Thursday, July 21, 2011

"Social Intelligence" start-up offers employers a way to do "safe" social media "background investigations"

The Business Day Section of the July 21 New York Times centers with a disturbing story by Jennifer Preston, “Social Media History Becomes a New Job Hurdle”, link here

There is a start-up called “Social Intelligence” (with a service mark) whose website says to employers “Are you putting yourself and job candidates at risk by using Google as a job screening tool?”  It also rotates among a number of other questions about managing online reputation issues for candidates, employees, and the employing companies themselves.  The link is here

The company apparently offers a service to address questions of unfair employment practices in doing haphazard “Internet background investigations” which run the considerable risk of finding wrong people or of judging people on the basis of categories not allowed to be considered under federal and state laws (including race, religion, and often sexual orientation).

The company would look at the candidate’s media activity in public places (it’s a little unclear what happens with Facebook profiles where privacy settings are high). It can also look into message boards and into the deeper Internet and is supposed to be able to determine if a candidate’s photos were unfairly tagged by others.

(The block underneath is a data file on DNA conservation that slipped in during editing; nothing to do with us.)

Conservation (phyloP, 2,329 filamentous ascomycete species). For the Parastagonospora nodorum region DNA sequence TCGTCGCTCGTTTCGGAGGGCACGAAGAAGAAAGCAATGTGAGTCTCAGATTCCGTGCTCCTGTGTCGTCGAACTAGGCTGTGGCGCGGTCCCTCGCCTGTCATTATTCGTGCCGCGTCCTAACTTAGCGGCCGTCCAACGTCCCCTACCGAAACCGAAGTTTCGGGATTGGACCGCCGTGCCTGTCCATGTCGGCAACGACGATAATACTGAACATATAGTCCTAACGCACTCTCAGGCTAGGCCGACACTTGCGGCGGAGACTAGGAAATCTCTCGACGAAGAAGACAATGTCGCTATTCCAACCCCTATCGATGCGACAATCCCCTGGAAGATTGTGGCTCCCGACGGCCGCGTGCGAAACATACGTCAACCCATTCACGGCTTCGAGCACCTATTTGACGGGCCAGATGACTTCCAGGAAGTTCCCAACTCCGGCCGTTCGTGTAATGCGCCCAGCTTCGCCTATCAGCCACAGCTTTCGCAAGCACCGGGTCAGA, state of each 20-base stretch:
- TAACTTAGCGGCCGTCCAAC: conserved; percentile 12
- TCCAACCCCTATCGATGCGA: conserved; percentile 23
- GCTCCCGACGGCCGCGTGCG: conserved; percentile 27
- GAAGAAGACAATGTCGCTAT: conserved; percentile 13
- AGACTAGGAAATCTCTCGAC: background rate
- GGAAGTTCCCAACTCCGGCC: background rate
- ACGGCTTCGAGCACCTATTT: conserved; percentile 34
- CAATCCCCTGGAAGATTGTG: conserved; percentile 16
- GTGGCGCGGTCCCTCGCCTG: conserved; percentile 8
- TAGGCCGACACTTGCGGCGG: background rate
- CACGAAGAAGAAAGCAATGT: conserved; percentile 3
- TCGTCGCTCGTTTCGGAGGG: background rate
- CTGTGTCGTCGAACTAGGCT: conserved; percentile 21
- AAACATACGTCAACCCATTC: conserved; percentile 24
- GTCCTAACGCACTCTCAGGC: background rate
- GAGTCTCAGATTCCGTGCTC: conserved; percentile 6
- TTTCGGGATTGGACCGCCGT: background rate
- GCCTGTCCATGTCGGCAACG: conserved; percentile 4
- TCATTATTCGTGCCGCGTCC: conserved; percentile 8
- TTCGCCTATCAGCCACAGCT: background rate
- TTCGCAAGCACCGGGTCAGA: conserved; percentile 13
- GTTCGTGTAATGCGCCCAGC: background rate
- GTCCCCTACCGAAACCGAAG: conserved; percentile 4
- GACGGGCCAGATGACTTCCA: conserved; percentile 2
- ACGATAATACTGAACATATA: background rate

One can draw interesting and unclear parallels between using credit reporting histories of applicants and social media histories.  So far, the FTC regards some of this BI investigation as "legal" if it is based on information the applicant made public; it's less clear when it invokes material or photos made by others.

The service does seem to locate unusual connection to drugs or weapons activity, or extremism (which could be a subjective concept -- remember Barry Goldwater). For example, electric utilities have been warned by Homeland Security to be very careful about whom they hire because of the possibility of sabotage from home-grown terror groups. 

If I were subjected to such an “investigation”, I think SI would not turn up anything negative in the usual sense; the main question would be the motive behind the enormous volume of postings accumulating for the past fourteen years.  That is a topic for a chapter of a book (or maybe a movie)!  But I do have a "sharp edge" (like Mt. Katadhin's Knife Edge, maybe).

Social Intelligence is headed by Max Drucker, who may become a player in the "online reputation monitoring" business similar to that established by Michael Fertik (below). 

There is another story (already) about Preston's NYT article on "Reputation Communications" here

(My "BillBoushka" blog has a coordinated post about Michael Fertik's "Reputation.com" July 20.)


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